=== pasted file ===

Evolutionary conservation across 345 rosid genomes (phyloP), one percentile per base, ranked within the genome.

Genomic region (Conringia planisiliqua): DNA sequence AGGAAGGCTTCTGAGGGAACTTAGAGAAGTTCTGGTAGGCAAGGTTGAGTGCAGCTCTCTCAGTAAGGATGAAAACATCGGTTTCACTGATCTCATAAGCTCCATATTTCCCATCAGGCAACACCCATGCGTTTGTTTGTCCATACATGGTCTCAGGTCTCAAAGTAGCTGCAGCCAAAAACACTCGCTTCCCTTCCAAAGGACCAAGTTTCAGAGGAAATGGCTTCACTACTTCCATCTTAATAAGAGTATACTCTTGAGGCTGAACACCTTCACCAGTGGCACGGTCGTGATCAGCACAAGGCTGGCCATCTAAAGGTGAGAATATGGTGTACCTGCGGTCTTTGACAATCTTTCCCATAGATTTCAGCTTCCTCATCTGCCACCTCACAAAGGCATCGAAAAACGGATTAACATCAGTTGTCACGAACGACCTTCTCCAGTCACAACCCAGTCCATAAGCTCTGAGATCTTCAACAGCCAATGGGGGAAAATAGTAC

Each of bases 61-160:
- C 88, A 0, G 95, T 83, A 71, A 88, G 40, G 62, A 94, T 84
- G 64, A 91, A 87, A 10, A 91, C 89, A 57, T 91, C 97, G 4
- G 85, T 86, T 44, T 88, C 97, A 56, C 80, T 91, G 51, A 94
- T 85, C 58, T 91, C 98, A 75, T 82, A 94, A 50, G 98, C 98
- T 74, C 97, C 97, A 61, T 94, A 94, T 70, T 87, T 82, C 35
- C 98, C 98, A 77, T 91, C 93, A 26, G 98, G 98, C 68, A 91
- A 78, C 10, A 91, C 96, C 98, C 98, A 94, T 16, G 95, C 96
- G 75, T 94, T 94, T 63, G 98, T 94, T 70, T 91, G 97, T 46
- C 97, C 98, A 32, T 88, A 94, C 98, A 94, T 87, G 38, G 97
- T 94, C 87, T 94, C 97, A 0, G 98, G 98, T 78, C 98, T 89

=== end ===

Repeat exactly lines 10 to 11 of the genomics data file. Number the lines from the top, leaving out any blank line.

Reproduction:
- A 78, C 10, A 91, C 96, C 98, C 98, A 94, T 16, G 95, C 96
- G 75, T 94, T 94, T 63, G 98, T 94, T 70, T 91, G 97, T 46